South Africans looking to buy new cars may soon be faced with escalating vehicle prices and additional interest rate increases – a double blow that could see many looking to the pre-owned car market in the near future, says Standard Bank.
But, says Glenn Stead, Head of Products for Vehicle and Asset Finance at Standard Bank, instead of considering pre-owned cars negatively, choosing this option could be one of the wisest financial decisions many people could make.
“There is no doubt that the days of low interest rates and great offers from manufacturers, who have historically competed to sell new vehicles in a buyer’s market, are drawing to an end. The low value of the rand is placing pressure on the cost of imported vehicles and parts. Locally, interest rates are on the rise as The South African Reserve Bank uses this mechanism to keep inflation under control.
“Inevitably, this means an increased sticker price on new vehicles, and as such motorists are advised to consider buying pre-owned vehicles,” says Mr Stead.
The benefits of buying a pre-owned vehicle include:
- Letting someone else take the ‘depreciation hit’ for you. What does this mean in simple consumer terms?
- The chance to save significantly on repayment and interest costs.
- The ability to enjoy the benefits from existing service and maintenance plans.
- Freedom to consider various purchase options and being able to shop around, not just for specific makes and models, but also for the best value for money.
The process of vehicle depreciation begins the moment a new car is driven off the showroom floor. By the time it is one year old, the value has generally dropped by up to 30%. After the first year the depreciation rate slows to about 10% per year.
“Translating this into financial benefits means that you can buy an almost-new car or a ‘demo model’ with low kilometres at a vastly reduced price. Your monthly repayment is considerably lower and your interest costs will be reduced,” says Mr Stead.
Most new cars are sold with service or maintenance plans. Options available vary, but some plans can run up to 120 000km or five years (depending which milestone is reached first).
“This is a wonderful benefit if you are buying a pre-owned vehicle. The first owner could have paid R40 000 or more for a service or maintenance scheme. You get the benefits of the remainder of the contract. Best of all, you can buy a car from a dealer and have access to the car’s service history – a must have when buying pre-owned,” says Mr Stead.
The moment you decide to buy a pre-owned vehicle, different types of purchase options also open up. You can think about:
- Buying a repossessed vehicle direct from a bank’s facilities.
- Buying at an auction. We need to include a point here that customers must ensure that the auctioneer they want to buy the vehicle from is one that their bank considers reputable and will provide financing for.
- Contacting sources linked to rental car companies where vehicles are sold direct to the public.
“Repossessed vehicles can be bought directly from banks in some cases, or through auction houses.
We do advise, however, that you take the time to find out about the terms of sale, up-front payments required, as well as other conditions before taking part in an auction. Standard Bank assists purchasers who want to go to auction sales by approving purchase limits and confirming this in writing for the auctioneer. This makes the process as painless as possible,” says Mr Stead.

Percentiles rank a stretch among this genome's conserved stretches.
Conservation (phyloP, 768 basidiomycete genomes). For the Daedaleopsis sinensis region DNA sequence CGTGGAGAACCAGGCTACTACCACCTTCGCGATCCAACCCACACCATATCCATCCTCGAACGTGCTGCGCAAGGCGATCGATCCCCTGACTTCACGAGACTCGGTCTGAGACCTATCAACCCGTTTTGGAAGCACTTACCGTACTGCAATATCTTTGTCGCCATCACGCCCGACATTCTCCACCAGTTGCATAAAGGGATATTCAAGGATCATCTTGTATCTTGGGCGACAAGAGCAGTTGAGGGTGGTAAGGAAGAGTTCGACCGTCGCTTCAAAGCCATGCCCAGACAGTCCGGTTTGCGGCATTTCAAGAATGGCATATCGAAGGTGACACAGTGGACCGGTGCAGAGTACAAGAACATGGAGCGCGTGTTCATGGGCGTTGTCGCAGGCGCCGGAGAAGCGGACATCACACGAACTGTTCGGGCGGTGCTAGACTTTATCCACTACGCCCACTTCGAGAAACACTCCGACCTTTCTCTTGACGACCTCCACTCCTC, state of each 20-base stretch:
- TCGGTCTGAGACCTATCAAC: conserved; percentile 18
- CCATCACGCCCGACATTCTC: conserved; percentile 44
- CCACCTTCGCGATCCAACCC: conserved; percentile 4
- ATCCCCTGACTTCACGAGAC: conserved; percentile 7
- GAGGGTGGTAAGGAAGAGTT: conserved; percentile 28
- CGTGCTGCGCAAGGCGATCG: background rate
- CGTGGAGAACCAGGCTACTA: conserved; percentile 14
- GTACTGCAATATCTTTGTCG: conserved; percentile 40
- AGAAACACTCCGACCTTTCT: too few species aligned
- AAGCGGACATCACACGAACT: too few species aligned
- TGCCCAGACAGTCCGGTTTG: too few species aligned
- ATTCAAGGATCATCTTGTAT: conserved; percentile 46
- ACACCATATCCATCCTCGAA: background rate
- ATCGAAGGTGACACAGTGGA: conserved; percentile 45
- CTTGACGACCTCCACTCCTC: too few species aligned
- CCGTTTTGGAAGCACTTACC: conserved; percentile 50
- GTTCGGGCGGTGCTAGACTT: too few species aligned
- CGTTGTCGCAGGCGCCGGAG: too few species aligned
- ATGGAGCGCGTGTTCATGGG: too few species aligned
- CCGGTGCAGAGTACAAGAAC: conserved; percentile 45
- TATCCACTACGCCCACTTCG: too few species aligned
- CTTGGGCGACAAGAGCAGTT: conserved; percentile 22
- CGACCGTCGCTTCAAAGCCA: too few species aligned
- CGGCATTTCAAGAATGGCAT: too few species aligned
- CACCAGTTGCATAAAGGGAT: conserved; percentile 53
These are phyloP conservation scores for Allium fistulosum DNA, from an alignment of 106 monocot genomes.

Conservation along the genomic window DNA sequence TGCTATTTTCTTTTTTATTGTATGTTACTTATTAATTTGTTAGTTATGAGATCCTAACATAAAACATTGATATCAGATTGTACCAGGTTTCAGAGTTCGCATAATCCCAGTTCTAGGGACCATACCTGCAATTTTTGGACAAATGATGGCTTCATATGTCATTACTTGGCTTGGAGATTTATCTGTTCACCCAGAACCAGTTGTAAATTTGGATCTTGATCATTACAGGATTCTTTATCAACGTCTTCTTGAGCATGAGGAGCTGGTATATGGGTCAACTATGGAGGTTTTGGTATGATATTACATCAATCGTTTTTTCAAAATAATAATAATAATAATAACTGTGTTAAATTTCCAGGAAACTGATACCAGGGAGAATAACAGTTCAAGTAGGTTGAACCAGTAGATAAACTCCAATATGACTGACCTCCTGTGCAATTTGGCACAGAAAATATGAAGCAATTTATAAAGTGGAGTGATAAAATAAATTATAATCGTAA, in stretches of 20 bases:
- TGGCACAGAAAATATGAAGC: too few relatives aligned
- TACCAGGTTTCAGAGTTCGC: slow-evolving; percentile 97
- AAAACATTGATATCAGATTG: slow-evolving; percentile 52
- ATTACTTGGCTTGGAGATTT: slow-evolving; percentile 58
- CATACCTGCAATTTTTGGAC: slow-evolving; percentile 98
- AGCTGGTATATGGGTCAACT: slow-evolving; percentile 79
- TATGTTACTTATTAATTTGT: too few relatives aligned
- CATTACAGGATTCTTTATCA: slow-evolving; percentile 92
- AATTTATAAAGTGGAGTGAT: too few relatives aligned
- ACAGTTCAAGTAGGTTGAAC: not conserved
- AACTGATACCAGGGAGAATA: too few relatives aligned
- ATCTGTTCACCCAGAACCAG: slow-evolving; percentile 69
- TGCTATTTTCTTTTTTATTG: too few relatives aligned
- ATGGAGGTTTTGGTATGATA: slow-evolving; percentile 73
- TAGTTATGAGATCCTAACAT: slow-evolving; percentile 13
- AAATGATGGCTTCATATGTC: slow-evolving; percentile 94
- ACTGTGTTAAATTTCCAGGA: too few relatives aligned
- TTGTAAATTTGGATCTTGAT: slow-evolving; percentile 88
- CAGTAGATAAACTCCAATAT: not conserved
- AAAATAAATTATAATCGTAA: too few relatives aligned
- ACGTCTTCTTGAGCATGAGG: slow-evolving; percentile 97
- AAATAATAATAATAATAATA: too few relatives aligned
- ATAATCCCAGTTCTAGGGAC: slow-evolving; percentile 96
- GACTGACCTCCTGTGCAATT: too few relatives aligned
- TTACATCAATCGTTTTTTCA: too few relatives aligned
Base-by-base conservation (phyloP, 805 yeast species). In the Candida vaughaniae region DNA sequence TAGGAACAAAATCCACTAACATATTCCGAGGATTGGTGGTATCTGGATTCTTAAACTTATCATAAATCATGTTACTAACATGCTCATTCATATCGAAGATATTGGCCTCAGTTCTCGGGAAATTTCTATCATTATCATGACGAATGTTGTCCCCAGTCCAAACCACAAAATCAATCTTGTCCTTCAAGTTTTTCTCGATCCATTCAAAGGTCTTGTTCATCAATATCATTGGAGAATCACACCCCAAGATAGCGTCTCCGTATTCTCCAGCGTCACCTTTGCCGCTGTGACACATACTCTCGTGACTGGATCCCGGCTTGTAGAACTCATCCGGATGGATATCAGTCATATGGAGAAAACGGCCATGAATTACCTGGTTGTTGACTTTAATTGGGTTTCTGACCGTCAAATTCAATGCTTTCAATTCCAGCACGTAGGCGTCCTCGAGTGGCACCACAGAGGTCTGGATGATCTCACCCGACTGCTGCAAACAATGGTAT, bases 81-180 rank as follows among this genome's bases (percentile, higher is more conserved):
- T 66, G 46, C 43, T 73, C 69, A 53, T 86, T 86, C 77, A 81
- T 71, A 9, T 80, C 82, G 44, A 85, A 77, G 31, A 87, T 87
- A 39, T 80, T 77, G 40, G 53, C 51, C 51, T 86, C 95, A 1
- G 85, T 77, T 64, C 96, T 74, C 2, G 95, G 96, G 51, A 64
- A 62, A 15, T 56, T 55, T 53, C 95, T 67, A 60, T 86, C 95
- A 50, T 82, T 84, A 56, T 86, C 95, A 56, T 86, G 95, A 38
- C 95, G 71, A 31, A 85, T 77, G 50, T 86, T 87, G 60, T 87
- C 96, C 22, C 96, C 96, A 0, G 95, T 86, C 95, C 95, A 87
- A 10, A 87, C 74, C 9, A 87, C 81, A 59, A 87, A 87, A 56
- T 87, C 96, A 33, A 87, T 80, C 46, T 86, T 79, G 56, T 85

Many car rental companies have retail outlets at which they sell their cars after a pre-determined time or mileage limit has been met. The advantage of these vehicles is that they are well maintained.
“A buyer choosing this option can benefit financially if a hire company has made major purchases of a particular model and decides to release most of them on the market. Because there are so many available, prices can be cut to promote sales,” says Mr Stead.
There are further considerations to bear in mind when opting for a pre-owned car:
- It is more difficult to finance a car that is more than 10-years old. Standard Bank, however, does offer finance assistance with classic cars that meet certain criteria.
- Banks will not finance vehicles that have been stolen and recovered.
- Finance will not be approved for cars that have been in accidents &written-off by insurance companies and then rebuilt. This is because of the risk of poor workmanship and potential future failure of these vehicles.
Buying a car from a private owner and having it financed is also possible. The deal will take longer, but the new owner will ultimately benefit because the bank will:
- Scrutinise the history of the vehicle and make sure that it can be legitimately sold.
- Will insist that a thorough mechanical and physical vetting of the vehicle takes place to ensure that its engine and drive chain are mechanically sound, and that it has not been involved in any major accidents.
“With many cars being sold with remaining warranties and service contracts, and with the thorough vetting process that takes place, the old belief that buying pre-owned means buying someone else’s problems does not really apply to today’s market.
“Quite simply, buying pre-owned in today’s turbulent economic times could be the best decision you can make,” says Mr Stead.